Now is probably a good time to mention that we lived on what have been the quietest street in all of Grand Forks, North Dakota. It was so quiet, in fact, that the only people who drove in front of our house were our parents. Despite our location, location, location issues, we never faltered in our enthusiasm. We did, however, falter in our hydration; and would spend the day slowly drinking up our profits. It was a great deal for our mother, who got a full-day babysitter for the low cost of a can of concentrate, a box of Dixie Cups, and one cupful of lemonade. All told, we made roughly $8 over the course of however many summers: $3, ten-cents at a time from our parents; and $5 in one shot from our Grandma Boo-Boo, which we spent on frozen flavor-infused water (popsicles).
EAST COAST BLENDED WATER
When we weren’t taking the lemon sugarwater industry by storm in North Dakota, my sister and I were testing out the myriad of flavors of blended water in New Jersey, home of our Grandma Marion, the Queen of the Cold Drink. No matter what we were doing – shopping, driving, walking, nothing-ing – Grandma Mar would inevitably ask, “Would you like a Cold Drink?” And we would spend the next hour seeking out and enjoying the perfect concoction of blended water.
From Roy Rogers (carbonated cherry-cola-flavored water) to Shirley Temples (carbonated cherry-7-Up water) to Arnold Palmers (lemon sugarwater mixed with plant water) to egg creams (carbonated chocolate milk water), the Cold Drink portion of the day was as much an event as afternoon tea. The location was crucial; if it was too noisy or it seemed like the kind of place that didn’t clean their bathrooms or the waiter rubbed his nose before coming to the table, we moved on. If we couldn’t find the perfect spot, we’d put on pretty dresses and drive into New York City to have a Cold Drink in the Palm Court at the Plaza Hotel. And, once we got to the Palm Court, if we got a black-and-tan cookie to go with our Cold Drinks – well, a little nosh never hurt anyone.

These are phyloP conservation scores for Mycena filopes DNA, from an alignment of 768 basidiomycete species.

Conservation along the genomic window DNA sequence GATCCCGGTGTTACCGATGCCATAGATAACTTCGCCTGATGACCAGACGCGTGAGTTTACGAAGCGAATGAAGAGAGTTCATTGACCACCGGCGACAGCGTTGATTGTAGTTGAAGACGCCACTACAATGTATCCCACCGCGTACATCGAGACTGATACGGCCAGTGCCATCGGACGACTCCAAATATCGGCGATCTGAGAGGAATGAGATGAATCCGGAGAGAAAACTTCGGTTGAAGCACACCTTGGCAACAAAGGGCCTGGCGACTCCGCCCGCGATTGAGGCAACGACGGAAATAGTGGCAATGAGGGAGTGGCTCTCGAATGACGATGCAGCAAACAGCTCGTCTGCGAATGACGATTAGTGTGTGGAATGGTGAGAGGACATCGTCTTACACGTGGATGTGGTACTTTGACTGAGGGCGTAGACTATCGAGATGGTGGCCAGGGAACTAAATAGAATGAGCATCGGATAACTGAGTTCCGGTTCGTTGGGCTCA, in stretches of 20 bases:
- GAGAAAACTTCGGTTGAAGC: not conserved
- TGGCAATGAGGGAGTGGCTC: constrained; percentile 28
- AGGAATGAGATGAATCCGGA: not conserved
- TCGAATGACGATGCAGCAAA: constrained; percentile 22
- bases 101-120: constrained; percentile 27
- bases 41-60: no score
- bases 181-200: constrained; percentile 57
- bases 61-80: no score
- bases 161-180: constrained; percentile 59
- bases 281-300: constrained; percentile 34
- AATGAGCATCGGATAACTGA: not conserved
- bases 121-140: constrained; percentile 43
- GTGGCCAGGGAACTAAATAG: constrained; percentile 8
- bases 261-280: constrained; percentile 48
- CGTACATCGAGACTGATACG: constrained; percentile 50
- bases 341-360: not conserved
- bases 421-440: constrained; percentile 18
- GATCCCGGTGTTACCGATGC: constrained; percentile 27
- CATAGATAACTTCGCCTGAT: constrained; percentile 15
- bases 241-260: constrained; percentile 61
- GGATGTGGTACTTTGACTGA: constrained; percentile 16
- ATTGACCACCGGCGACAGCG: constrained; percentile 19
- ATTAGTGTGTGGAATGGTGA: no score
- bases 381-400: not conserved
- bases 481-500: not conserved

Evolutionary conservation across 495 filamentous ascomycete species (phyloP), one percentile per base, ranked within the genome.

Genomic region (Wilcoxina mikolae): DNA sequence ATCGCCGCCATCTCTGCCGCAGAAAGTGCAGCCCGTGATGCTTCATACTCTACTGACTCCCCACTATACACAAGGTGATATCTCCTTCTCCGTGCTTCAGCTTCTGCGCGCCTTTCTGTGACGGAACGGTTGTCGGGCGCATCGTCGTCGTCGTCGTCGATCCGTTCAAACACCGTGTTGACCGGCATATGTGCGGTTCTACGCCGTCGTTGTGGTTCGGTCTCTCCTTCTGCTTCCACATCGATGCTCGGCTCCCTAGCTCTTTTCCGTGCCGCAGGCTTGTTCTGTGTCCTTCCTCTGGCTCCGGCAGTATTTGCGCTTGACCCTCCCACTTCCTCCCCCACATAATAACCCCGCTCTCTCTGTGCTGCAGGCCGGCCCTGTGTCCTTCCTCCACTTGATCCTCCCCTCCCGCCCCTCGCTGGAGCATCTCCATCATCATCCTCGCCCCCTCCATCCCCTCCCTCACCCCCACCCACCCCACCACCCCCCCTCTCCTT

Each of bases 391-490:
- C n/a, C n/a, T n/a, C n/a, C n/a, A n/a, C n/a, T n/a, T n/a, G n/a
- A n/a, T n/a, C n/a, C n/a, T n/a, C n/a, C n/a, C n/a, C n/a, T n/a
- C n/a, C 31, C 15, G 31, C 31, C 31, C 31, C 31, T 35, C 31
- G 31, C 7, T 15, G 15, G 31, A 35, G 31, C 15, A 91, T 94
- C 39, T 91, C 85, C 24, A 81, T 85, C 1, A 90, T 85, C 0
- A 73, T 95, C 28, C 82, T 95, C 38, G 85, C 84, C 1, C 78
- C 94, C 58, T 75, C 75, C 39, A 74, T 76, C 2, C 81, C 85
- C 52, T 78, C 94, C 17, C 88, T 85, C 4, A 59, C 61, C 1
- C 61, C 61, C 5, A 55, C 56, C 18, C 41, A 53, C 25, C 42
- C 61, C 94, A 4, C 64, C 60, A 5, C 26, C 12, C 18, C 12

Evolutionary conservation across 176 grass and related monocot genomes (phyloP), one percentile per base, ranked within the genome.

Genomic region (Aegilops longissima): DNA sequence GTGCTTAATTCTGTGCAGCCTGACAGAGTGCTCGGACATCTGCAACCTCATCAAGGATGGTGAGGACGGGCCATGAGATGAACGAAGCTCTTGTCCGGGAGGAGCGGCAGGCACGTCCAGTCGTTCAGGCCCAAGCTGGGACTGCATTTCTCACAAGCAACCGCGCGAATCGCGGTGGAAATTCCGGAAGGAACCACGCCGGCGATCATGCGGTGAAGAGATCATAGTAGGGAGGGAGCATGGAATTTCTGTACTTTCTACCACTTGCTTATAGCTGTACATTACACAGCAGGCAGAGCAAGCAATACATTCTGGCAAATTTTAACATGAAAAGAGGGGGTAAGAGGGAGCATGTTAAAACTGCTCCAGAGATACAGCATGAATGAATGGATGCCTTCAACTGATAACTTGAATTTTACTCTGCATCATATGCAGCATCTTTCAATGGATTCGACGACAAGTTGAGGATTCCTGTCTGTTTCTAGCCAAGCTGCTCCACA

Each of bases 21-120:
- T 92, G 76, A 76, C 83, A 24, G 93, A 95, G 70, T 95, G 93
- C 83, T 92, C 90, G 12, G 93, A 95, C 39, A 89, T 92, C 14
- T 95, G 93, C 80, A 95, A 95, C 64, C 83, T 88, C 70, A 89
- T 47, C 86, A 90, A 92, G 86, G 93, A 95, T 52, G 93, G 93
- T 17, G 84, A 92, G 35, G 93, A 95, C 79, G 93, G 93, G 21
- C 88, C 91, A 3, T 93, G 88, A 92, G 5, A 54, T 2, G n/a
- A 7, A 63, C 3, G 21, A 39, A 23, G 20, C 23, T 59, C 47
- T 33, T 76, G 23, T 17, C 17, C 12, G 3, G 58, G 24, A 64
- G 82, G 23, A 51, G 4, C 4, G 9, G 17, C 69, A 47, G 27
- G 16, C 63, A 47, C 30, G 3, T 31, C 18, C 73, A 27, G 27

GLASS BOTTLED CARBONATED COLA-FLAVORED WATER
In the basement of my parents’ clothing store, beyond the secretaries and accounting department, tucked back in an unlit, unassuming corner by the bathrooms, was a pop machine. It cost ten cents, and produced gloriously chilled glass bottles of
Coke carbonated cola-flavored water. The bottles were stored on their side behind carriers, and the thrill of yanking a soda out of its carrier was second only to the fear of severely cutting your hand on the metal bottletop in doing so. The machine itself smelled like frozen glass and cold sugar, and sometimes I’d open the little door to the pop bottles just to catch a whiff. I keep waiting for Yankee Candle to put out a Glass Soda Bottle Machine scent because it would make a billion dollars.
My little sister and I would split a bottle of carbonated cola-flavored water – diet, because it was “healthier” – and then spend a good twenty minutes or so blowing across the curved top to see who could make a louder hooting sound. Thirty years later, we have yet to achieve the same tone with a can.
CHICKEN WATER FOR THE SOUL (also known as Jewish Penicillin)
I didn’t learn how to cook until I was in my 20’s and I can assure you those initial few years were a total cluster. My first meal was a hotdish in which I forgot to brown the ground beef. My 25th meal was a crockpot roast so dry that it was physically impossible for a human mouth to consume it. My 50th dessert would probably have been chocolate chip cookies if I hadn’t forgotten the flour.
In spite of all of this, I did have one infallible recipe. One perfect, un-screw-uppable water-infused recipe passed down from generation to generation after some kid woke up and told his Jewish mother that he couldn’t go to school because he didn’t feel good. Some people call it matzo ball soup, but it is best known as chicken water for the soul.
The recipe is pretty simple. You start by throwing some chicken, celery, onion, carrots, salt, and pepper in a pot of boiling water that has been pre-blended with chicken water (aka chicken stock). The secret is in the matzo balls. Matzo meal comes from the grocery store and has the instructions right on the box, and if you make the balls as stated you will still end up awash in deliciousness. However, if you want matzo balls with the texture of fluffy clouds, you need to add sparkling water.
That’s right, you’re blending matzo water with chicken water that’s been mixed with chicken water.
It’s water Inception.
by Amanda Silverman Kosior, (c) 2020